A parent leader is calling upon the City’s Department of Education (DOE) and the administration of Mayor Bill de Blasio to increase diversity in Manhattan’s District 2, which includes Lower Manhattan, as well as the East Side south of 97th Street (with the exception of the Lower East Side) and the West Side south of 59th street.
Shino Tanikawa, who serves as vice president of the District 2’s Community Education Council (CEC) — a panel responsible for advising and commenting on educational policies, and providing input to the Department of Education (DOE) on matters of concern to the district — wants each middle school in District 2 to be required to accept a broader spectrum of students, representing a wider range academic achievement levels.
Throughout District 2, students are welcome to apply to any middle school they choose. But almost all of these academies fall into one of two categories: selective schools that accept predominantly high-achieving students, and those that primarily serve students with less-stellar academic records.
The first group has a record of sending their graduates to “elite” public high schools, with graduation rates that approach 100 percent, and a pattern of almost all of their students going on to college. Alumni of second-tier middle schools in District 2 are statistically much more likely attend public high schools with lower graduation rates, and a significantly lower rate of university acceptance.
This divide correlates very closely to income, class, and zip code, with children from more affluent neighborhoods enjoying a statistical advantage for acceptance at District 2’s selective middle schools, and pupils from economically disadvantaged communities more likely relegated to schools where lower academic achievement is the norm. Ms. Tanikawa notes that District 2 middle schools appear to cleave between poverty rates among students that hover near zero, or else hosting a student population where the vast majority come from families living at or below the poverty line.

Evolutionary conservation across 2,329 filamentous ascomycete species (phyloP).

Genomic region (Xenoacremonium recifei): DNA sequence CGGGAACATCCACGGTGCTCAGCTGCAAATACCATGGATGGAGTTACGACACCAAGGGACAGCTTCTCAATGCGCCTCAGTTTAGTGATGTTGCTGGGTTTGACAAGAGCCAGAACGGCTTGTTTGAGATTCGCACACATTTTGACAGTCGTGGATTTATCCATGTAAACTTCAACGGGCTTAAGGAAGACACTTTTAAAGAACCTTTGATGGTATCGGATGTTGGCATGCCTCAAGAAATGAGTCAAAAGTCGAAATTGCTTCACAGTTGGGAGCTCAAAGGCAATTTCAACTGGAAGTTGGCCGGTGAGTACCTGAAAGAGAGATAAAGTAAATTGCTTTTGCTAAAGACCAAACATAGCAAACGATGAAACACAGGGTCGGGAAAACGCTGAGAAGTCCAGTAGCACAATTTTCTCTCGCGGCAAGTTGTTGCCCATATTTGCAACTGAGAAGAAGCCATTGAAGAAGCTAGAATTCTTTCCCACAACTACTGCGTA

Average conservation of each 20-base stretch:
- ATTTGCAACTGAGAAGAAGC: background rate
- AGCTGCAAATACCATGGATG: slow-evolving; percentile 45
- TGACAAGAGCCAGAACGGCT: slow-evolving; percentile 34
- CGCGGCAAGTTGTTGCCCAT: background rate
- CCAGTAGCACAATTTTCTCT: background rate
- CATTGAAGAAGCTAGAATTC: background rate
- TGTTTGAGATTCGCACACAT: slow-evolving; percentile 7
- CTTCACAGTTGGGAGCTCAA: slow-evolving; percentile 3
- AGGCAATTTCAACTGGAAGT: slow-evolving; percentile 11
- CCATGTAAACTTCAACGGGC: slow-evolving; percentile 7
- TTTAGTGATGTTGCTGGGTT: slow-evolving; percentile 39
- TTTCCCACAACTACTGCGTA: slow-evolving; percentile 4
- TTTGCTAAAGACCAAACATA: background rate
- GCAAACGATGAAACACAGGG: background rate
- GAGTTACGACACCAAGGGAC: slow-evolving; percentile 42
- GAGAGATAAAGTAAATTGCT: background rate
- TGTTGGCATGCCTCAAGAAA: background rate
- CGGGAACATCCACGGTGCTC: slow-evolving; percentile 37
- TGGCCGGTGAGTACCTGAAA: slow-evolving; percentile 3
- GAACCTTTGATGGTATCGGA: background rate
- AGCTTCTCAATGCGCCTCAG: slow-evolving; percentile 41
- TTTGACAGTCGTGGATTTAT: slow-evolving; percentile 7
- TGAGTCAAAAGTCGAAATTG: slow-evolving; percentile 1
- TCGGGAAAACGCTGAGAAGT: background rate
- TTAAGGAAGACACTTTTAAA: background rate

Within the District’s 24 middle schools, 18 are “screened,” which denotes an evaluation process that focuses on criteria such as grades, interviews, and scores on standardized tests. In almost all cases, such benchmarks redound to the advantage of students from more affluent backgrounds. Several more are “limited unscreened” schools, which means they rank applicants based on other metrics, such as attendance, punctuality, or the number of times they have toured a school. But even these yardsticks translate into a subtle benefit for pupils whose families are able to arrange for them to tour desirable middle schools, or whose comparatively greater access to healthcare minimizes absenteeism.
This disparity is illustrated by statistical snapshots of four middle schools in District 2, using data supplied by the DOE and InsideSchools.org.
At the Spruce Street School, 12 percent of students qualify for free or reduced-price lunch (an indicator that strongly corresponds to poverty), only five percent of students are chronically absent, and more than 70 percent of students score in the 3 and 4 category on State Math and English Language Arts (ELA) tests. The picture is similar at the Battery Park City School (I.S. 276), where eight percent of students qualify for free or reduced-price lunch, nine percent are chronically absent, and more than 70 percent scored in the top two tranches on State tests. The schools are so in demand that Spruce is operating at 99 percent of design capacity, and 276 is bursting at 118 percent of its capacity. More tellingly, both can afford to be very selective about which applicants they admit, because Spruce attracts five applicants for every available seat, while 276 draws three fifth-graders for each spot in its middle school. And both fall into the comparatively less rigorous category of “limited unscreened” schools.
The numbers are far less encouraging at the City Knoll Middle School, on the far West Side of Midtown. Poverty rates there are much higher, with 74 percent of students qualifying for free or reduced-price lunch. Truancy is also much more pronounced, with more than one-quarter of the student population chronically absent. Slightly more than one quarter of all students at City Knoll score in the top two categories on State math and ELA tests.
At the Life Sciences Secondary School on East 96th Street, 72 percent of the student population are eligible for free or reduced-price lunch, 45 percent are chronically absent, and eight percent score in the top categories on standardized tests. Both City Knoll and Life Sciences attract few enough applicants that there are seats to spare in each school.
To remedy this divide, Ms. Tanikawa (who also serves as the co-chair of the NYC Kids PAC and co-president of the Education Council Consortium) said at a recent CEC meeting, “we need an admissions system that does not judge students or value some students more than others.” She proposes phasing out the consideration of attendance records in middle school admissions, and mandating for middle schools the “ed opt” system currently used in many New York City public high schools. This approach explicitly aims to recruit students with varying levels of academic achievement, thus spreading around and mixing together both high- and low-achievers, and breaking the statistical segregation at both ends of spectrum.
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